However, according to Osborne, the slight fluctuations have not raised any red flags on criminal trends.

“When you have the added influences we’ve had over the last couple of years, you know, certain things would change,” he said. “Look at the stats as a whole and you can see increases in certain areas. But on a day-to-day basis, when it comes to our operations and our deputies responding to things, it doesn’t really cause a blip on everybody’s radar.”

The above data is categorized using Uniform Crime Reporting (UCR) categories, which can also be simplified into Crimes Against Persons, Crimes Against
Property and Crimes Against Society. Trends across the three years in Tompkins County show a slight decrease in property crimes, with the other two categories evening out.

Overall, there has also been a slight increase in the total number of crimes reported.

In addition, UCR statistics account for all crimes that occurred during an incident and far outweigh actual arrests. According to the report, 554 arrests were made compared to 1,135 reported crimes and in 2020, 497 arrests were made compared to 1,116 crimes. It's unclear how many of the crimes laid out in the report resulted in arrests.

Use of force

In that same dataset, the Sheriff's Office analyzed Use of Force instances amongst calls for service for 2019 and 2020—a statistic that has become increasingly scrutinized as the public has called for an end to police brutality.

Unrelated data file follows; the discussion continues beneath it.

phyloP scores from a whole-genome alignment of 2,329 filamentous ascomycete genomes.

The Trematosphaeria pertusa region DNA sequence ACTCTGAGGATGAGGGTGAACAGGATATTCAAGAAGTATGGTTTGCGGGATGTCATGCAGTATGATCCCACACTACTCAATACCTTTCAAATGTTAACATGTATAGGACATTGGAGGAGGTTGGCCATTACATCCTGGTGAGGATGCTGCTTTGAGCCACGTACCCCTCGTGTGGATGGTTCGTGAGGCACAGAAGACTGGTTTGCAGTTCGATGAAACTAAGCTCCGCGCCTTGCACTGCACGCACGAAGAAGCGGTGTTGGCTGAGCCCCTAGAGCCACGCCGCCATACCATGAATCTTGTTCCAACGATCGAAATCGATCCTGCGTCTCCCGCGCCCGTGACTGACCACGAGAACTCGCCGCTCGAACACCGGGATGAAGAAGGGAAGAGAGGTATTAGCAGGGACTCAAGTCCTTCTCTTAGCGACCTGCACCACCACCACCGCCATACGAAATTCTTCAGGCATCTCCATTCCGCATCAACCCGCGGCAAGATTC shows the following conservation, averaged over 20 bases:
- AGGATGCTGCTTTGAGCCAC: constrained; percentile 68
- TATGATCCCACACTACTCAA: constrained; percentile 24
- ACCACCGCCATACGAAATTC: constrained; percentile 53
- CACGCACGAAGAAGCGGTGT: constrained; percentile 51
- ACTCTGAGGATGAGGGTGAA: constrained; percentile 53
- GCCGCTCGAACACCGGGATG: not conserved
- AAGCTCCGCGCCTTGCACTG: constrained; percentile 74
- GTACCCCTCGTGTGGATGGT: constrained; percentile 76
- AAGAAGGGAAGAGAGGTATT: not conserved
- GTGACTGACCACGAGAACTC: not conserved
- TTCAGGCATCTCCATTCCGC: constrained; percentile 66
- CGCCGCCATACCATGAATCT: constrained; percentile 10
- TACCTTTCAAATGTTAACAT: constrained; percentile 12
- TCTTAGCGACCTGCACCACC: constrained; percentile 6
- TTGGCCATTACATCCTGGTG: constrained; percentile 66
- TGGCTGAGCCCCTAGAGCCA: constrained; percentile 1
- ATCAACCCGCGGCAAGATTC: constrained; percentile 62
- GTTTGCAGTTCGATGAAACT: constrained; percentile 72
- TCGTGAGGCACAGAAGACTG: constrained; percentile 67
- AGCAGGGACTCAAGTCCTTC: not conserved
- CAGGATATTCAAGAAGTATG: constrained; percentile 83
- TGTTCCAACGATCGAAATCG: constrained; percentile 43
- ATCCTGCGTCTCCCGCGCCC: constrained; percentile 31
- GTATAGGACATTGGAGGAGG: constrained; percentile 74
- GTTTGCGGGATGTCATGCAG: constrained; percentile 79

Out of more than 14,000 calls for service in 2019 there were 7 "use of force" incidents and 11 "show of force" incidents. Strikingly, out of roughly the same number of calls in 2020, there were 19 "use of force" incidents and 9 "show of force incidents."

The defining characteristics of "show of force" and "use of force" come from the Sheriff's use of force policy issued in May of 2020, which also requires deputies to complete a defensive action report when they use any force against a subject "above un-resisted handcuffing." They define "show of force" as "the presentation of an office approved less-lethal force option (i.e. taser, pepper spray etc.) or firearm in an effort to gain compliance."

"Use of force" in this report is defined as "use of an office approved hands-on technique or deployment of a less-lethal force option to gain compliance."


In its report, the Sheriff's Office also outlines the use of the SWAT team and vehicle by its deputies—a statistic that stayed static in 2019 and 2020. The Sheriff's Office deployed SWAT once each year—in Osborne's eyes justifying the ownership of the controversial vehicle, despite calls over the last year to retire the truck.